My aunt, who moved to Danville in a ‘downsized’ home, wanted a Christmas tree, but had little room for a full size one, and little energy to fully decorate one. So she looked to the living trees at her local nursery. That was a brilliant plan! She chose a dwarf Alberta spruce, which we then helped her keep alive outdoors in a larger pot for many years. We would bring it in her home for the week preceding Christmas, then place it back on her patio for the rest of the year.
Let me share the tips we followed to keep the tree healthy, then I’ll share with you alternative species available now in your local nurseries. Some might surprise you!
We minimized the tree’s indoor time to a week to 10 days at the most
We made sure to water the tree well before bringing it into her home
She protected her floor with a cork trivet underneath a large saucer that held the potted tree, eliminating the threat of condensation on her hardwood floors
When it did need water, between deep waterings, she would place a tray of slowly melting ice cubes on the soil surface
The tree was placed near a window, but away from the fireplace and heating vents
She only decorated with light-weight ornaments and a small string of LED lights
Then right after the Christmas festivities back to the garden it went—we re-potted it, when needed, during the years she had it
An alternative to keeping the tree as a container planting or planting directly into the soil in your garden, would be to donate it to a local school, park or church garden (with permission of course!)
The following are some typical living Christmas Tree possibilities that I discover at East Bay Nursery, in Berkeley, this week:
White Spruce: Picea glauca ‘Rainbow’s End’ (height 3-4’ in 10 years, a true dwarf!)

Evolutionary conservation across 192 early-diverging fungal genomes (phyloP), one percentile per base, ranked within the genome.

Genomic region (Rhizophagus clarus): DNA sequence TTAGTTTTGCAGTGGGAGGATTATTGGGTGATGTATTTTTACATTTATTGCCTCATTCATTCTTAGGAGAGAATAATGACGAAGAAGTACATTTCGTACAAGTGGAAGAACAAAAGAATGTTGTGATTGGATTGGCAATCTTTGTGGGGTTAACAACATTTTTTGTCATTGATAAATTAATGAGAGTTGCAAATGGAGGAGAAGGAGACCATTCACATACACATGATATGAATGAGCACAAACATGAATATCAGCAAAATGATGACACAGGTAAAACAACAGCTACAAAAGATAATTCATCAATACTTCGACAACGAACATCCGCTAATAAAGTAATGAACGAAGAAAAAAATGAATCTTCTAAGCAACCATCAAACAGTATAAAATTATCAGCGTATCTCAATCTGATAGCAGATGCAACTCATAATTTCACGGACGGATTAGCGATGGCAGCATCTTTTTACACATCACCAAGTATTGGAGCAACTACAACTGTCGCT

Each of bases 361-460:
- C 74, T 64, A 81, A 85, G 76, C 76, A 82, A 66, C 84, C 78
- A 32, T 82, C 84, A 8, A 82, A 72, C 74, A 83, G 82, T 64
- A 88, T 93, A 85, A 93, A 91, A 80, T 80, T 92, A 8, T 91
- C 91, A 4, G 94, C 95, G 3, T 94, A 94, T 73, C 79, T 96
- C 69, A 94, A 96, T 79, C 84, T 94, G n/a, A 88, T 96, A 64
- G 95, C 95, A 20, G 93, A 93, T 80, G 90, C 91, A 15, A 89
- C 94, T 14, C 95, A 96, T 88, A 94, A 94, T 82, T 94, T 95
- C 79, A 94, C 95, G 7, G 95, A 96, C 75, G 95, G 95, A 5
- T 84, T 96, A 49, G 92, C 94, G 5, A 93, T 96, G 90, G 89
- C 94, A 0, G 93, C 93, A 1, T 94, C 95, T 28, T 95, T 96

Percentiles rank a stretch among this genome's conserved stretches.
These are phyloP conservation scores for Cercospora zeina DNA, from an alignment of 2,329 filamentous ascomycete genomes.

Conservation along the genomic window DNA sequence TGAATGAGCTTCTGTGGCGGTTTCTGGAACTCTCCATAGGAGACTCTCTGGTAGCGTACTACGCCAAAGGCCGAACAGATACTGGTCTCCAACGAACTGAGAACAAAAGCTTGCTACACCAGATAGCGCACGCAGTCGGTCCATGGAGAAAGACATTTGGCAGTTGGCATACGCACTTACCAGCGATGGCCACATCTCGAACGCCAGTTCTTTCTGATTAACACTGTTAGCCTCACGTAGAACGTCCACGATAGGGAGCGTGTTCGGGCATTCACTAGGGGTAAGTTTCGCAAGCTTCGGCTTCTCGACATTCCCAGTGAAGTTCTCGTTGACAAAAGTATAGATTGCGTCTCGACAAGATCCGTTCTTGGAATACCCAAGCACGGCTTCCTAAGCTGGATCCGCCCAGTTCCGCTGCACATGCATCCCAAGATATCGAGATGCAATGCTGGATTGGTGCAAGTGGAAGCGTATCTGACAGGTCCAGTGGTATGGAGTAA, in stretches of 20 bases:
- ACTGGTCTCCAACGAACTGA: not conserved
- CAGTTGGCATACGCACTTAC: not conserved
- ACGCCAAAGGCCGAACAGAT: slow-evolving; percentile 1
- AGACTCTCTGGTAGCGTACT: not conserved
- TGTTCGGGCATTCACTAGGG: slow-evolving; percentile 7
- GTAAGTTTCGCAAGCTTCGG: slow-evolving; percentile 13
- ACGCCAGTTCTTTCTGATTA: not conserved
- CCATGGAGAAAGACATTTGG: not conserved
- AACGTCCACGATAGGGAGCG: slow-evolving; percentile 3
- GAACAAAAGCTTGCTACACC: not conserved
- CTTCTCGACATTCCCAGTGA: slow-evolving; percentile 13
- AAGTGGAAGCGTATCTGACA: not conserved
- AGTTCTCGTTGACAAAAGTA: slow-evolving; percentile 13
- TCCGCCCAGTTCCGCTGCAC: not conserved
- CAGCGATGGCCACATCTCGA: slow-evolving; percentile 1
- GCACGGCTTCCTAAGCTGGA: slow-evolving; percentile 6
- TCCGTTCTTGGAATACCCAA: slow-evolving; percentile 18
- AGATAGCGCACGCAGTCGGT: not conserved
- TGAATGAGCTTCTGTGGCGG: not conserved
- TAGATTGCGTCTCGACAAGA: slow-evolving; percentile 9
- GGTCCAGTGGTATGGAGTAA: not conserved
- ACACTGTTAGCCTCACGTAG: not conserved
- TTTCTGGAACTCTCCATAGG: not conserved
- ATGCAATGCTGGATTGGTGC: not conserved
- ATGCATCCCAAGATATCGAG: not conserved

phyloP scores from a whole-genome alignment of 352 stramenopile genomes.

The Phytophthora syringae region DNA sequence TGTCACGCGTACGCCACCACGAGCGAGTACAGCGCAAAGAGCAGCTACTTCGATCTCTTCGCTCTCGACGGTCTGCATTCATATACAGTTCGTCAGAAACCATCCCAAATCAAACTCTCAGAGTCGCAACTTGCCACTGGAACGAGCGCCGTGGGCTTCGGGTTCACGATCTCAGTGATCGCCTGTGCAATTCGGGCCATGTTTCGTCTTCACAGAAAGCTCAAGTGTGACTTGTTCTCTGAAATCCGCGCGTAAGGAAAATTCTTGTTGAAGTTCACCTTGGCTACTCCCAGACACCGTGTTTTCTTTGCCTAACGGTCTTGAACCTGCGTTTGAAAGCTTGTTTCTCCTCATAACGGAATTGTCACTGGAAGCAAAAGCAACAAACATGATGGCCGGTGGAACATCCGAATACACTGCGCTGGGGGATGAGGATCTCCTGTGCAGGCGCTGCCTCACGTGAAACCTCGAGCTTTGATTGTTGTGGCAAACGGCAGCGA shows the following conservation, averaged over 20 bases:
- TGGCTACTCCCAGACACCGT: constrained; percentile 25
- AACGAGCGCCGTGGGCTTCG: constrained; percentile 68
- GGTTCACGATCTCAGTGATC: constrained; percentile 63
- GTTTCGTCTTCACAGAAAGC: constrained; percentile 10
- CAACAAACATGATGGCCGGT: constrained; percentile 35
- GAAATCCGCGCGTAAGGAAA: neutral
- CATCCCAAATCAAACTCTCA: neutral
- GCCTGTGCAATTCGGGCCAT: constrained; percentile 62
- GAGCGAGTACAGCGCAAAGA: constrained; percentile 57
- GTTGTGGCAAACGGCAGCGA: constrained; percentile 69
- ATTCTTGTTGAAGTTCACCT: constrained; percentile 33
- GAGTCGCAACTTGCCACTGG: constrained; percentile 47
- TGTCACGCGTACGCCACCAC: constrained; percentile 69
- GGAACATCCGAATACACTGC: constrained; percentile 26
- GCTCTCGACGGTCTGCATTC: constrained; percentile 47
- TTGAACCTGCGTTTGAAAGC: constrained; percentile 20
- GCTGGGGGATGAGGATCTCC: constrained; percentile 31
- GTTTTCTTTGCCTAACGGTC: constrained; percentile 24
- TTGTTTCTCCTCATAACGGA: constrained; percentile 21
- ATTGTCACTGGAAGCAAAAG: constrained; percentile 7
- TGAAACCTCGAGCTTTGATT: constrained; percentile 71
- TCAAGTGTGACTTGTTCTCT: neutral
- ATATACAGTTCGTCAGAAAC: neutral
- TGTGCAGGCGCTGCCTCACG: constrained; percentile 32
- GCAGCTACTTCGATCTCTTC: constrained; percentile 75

Horstmann’s Korean Fir: Abies koreana ‘Horstmann’s Silberlocke’, ultimately 4-6’ tall and wide
Colorado Spruce: Picea pungens (height to 6’ tall in the nursery right now, but plant it in the garden and it will grow to 30-60’ tall and 10-20’ wide)
Norfolk Island Pine: Araucaria heterophylla, graceful and about 4’ tall now, but if planted in the landscape wants to be a 60’ tall and 20’ wide tree—yikes!
And also many other Arborvitaes, Cedars and Giant Sequoias, which you need to step back and watch grow if planted in the landscape after their Christmas tree display.
Here is a list of some alternatives that Alden Lane Nursery, in Livermore, suggest:
Citrus—which are already decorated with fruit during the winter
Japanese maples (just brought in from Oregon in wonderful fall color)
Strawberry Tree: Arbutus unedo, whose branches already have red and orange ‘hanging ornaments’
Holly shrubs, with their bright red berries
Camellias, especially Camellia ‘Yuletide’, aptly named for it’s simple bright red blooms in December
Fruiting olive trees
Spiral clipped Boxwood
Grecian Laurel: makes a beautiful container plant, and useful for seasoning year round.
Rosemary—especially the upright or semi-upright—easy to keep in a pyramidal shape while using the leaves in cooking (all rosemaries are edible, the upright ones have the best flavor for culinary use)